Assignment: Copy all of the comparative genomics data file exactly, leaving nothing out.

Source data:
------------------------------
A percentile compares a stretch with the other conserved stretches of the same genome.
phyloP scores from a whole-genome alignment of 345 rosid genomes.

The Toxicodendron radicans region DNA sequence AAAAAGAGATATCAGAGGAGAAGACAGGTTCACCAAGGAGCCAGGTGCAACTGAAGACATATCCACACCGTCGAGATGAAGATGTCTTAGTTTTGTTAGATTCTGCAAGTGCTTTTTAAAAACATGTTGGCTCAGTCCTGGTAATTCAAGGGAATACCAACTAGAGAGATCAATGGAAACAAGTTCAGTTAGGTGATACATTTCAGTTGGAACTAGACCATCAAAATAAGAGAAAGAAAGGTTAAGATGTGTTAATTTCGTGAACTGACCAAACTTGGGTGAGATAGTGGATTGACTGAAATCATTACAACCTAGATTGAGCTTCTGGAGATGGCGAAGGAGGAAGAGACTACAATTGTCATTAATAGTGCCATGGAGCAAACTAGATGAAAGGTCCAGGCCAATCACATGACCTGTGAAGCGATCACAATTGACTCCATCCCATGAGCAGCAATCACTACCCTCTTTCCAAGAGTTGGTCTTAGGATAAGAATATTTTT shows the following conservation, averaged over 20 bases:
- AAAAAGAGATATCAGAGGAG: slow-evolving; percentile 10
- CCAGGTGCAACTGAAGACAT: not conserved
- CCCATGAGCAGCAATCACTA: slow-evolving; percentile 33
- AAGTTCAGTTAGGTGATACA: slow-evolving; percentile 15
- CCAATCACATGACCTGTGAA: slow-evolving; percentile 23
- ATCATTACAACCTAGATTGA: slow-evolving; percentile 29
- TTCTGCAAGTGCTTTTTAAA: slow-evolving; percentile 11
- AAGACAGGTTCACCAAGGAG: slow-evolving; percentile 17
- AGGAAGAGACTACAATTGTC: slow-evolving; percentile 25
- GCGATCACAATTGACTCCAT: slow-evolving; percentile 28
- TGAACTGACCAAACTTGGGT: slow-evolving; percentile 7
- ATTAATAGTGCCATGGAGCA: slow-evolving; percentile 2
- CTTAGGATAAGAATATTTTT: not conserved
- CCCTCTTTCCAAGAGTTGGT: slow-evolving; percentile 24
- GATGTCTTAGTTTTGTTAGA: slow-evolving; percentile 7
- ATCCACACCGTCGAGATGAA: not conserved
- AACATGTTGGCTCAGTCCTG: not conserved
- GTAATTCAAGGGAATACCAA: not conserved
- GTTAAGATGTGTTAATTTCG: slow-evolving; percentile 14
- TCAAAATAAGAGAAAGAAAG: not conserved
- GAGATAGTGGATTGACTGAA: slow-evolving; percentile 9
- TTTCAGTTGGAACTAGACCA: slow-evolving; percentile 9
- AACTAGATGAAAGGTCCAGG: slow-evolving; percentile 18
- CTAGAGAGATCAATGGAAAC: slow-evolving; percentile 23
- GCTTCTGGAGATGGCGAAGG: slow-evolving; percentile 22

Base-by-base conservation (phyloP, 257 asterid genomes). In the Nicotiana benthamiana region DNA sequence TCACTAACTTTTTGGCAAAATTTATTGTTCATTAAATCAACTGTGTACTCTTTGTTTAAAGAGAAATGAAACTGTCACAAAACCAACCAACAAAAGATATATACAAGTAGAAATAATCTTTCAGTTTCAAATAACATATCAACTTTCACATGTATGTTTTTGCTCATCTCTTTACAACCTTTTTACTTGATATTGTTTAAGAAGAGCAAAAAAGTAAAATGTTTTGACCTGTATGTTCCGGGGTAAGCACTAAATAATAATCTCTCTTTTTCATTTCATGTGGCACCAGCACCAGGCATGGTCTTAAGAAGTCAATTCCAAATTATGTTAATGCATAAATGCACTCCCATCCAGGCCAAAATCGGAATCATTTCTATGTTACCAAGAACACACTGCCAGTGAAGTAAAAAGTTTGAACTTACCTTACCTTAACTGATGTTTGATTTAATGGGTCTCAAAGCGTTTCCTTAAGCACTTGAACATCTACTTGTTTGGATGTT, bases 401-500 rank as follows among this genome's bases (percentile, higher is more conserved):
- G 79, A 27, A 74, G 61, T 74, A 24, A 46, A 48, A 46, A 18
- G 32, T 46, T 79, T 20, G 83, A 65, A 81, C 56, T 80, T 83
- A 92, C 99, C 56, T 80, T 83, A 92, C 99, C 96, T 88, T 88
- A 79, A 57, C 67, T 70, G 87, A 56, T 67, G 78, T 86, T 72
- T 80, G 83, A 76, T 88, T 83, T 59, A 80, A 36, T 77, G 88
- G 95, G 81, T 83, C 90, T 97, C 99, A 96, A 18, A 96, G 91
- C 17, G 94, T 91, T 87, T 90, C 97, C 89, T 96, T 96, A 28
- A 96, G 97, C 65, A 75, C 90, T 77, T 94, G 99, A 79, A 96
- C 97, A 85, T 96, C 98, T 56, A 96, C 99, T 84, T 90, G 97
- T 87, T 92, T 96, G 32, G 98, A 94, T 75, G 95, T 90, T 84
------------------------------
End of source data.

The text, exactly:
A percentile compares a stretch with the other conserved stretches of the same genome.
phyloP scores from a whole-genome alignment of 345 rosid genomes.

The Toxicodendron radicans region DNA sequence AAAAAGAGATATCAGAGGAGAAGACAGGTTCACCAAGGAGCCAGGTGCAACTGAAGACATATCCACACCGTCGAGATGAAGATGTCTTAGTTTTGTTAGATTCTGCAAGTGCTTTTTAAAAACATGTTGGCTCAGTCCTGGTAATTCAAGGGAATACCAACTAGAGAGATCAATGGAAACAAGTTCAGTTAGGTGATACATTTCAGTTGGAACTAGACCATCAAAATAAGAGAAAGAAAGGTTAAGATGTGTTAATTTCGTGAACTGACCAAACTTGGGTGAGATAGTGGATTGACTGAAATCATTACAACCTAGATTGAGCTTCTGGAGATGGCGAAGGAGGAAGAGACTACAATTGTCATTAATAGTGCCATGGAGCAAACTAGATGAAAGGTCCAGGCCAATCACATGACCTGTGAAGCGATCACAATTGACTCCATCCCATGAGCAGCAATCACTACCCTCTTTCCAAGAGTTGGTCTTAGGATAAGAATATTTTT shows the following conservation, averaged over 20 bases:
- AAAAAGAGATATCAGAGGAG: slow-evolving; percentile 10
- CCAGGTGCAACTGAAGACAT: not conserved
- CCCATGAGCAGCAATCACTA: slow-evolving; percentile 33
- AAGTTCAGTTAGGTGATACA: slow-evolving; percentile 15
- CCAATCACATGACCTGTGAA: slow-evolving; percentile 23
- ATCATTACAACCTAGATTGA: slow-evolving; percentile 29
- TTCTGCAAGTGCTTTTTAAA: slow-evolving; percentile 11
- AAGACAGGTTCACCAAGGAG: slow-evolving; percentile 17
- AGGAAGAGACTACAATTGTC: slow-evolving; percentile 25
- GCGATCACAATTGACTCCAT: slow-evolving; percentile 28
- TGAACTGACCAAACTTGGGT: slow-evolving; percentile 7
- ATTAATAGTGCCATGGAGCA: slow-evolving; percentile 2
- CTTAGGATAAGAATATTTTT: not conserved
- CCCTCTTTCCAAGAGTTGGT: slow-evolving; percentile 24
- GATGTCTTAGTTTTGTTAGA: slow-evolving; percentile 7
- ATCCACACCGTCGAGATGAA: not conserved
- AACATGTTGGCTCAGTCCTG: not conserved
- GTAATTCAAGGGAATACCAA: not conserved
- GTTAAGATGTGTTAATTTCG: slow-evolving; percentile 14
- TCAAAATAAGAGAAAGAAAG: not conserved
- GAGATAGTGGATTGACTGAA: slow-evolving; percentile 9
- TTTCAGTTGGAACTAGACCA: slow-evolving; percentile 9
- AACTAGATGAAAGGTCCAGG: slow-evolving; percentile 18
- CTAGAGAGATCAATGGAAAC: slow-evolving; percentile 23
- GCTTCTGGAGATGGCGAAGG: slow-evolving; percentile 22

Base-by-base conservation (phyloP, 257 asterid genomes). In the Nicotiana benthamiana region DNA sequence TCACTAACTTTTTGGCAAAATTTATTGTTCATTAAATCAACTGTGTACTCTTTGTTTAAAGAGAAATGAAACTGTCACAAAACCAACCAACAAAAGATATATACAAGTAGAAATAATCTTTCAGTTTCAAATAACATATCAACTTTCACATGTATGTTTTTGCTCATCTCTTTACAACCTTTTTACTTGATATTGTTTAAGAAGAGCAAAAAAGTAAAATGTTTTGACCTGTATGTTCCGGGGTAAGCACTAAATAATAATCTCTCTTTTTCATTTCATGTGGCACCAGCACCAGGCATGGTCTTAAGAAGTCAATTCCAAATTATGTTAATGCATAAATGCACTCCCATCCAGGCCAAAATCGGAATCATTTCTATGTTACCAAGAACACACTGCCAGTGAAGTAAAAAGTTTGAACTTACCTTACCTTAACTGATGTTTGATTTAATGGGTCTCAAAGCGTTTCCTTAAGCACTTGAACATCTACTTGTTTGGATGTT, bases 401-500 rank as follows among this genome's bases (percentile, higher is more conserved):
- G 79, A 27, A 74, G 61, T 74, A 24, A 46, A 48, A 46, A 18
- G 32, T 46, T 79, T 20, G 83, A 65, A 81, C 56, T 80, T 83
- A 92, C 99, C 56, T 80, T 83, A 92, C 99, C 96, T 88, T 88
- A 79, A 57, C 67, T 70, G 87, A 56, T 67, G 78, T 86, T 72
- T 80, G 83, A 76, T 88, T 83, T 59, A 80, A 36, T 77, G 88
- G 95, G 81, T 83, C 90, T 97, C 99, A 96, A 18, A 96, G 91
- C 17, G 94, T 91, T 87, T 90, C 97, C 89, T 96, T 96, A 28
- A 96, G 97, C 65, A 75, C 90, T 77, T 94, G 99, A 79, A 96
- C 97, A 85, T 96, C 98, T 56, A 96, C 99, T 84, T 90, G 97
- T 87, T 92, T 96, G 32, G 98, A 94, T 75, G 95, T 90, T 84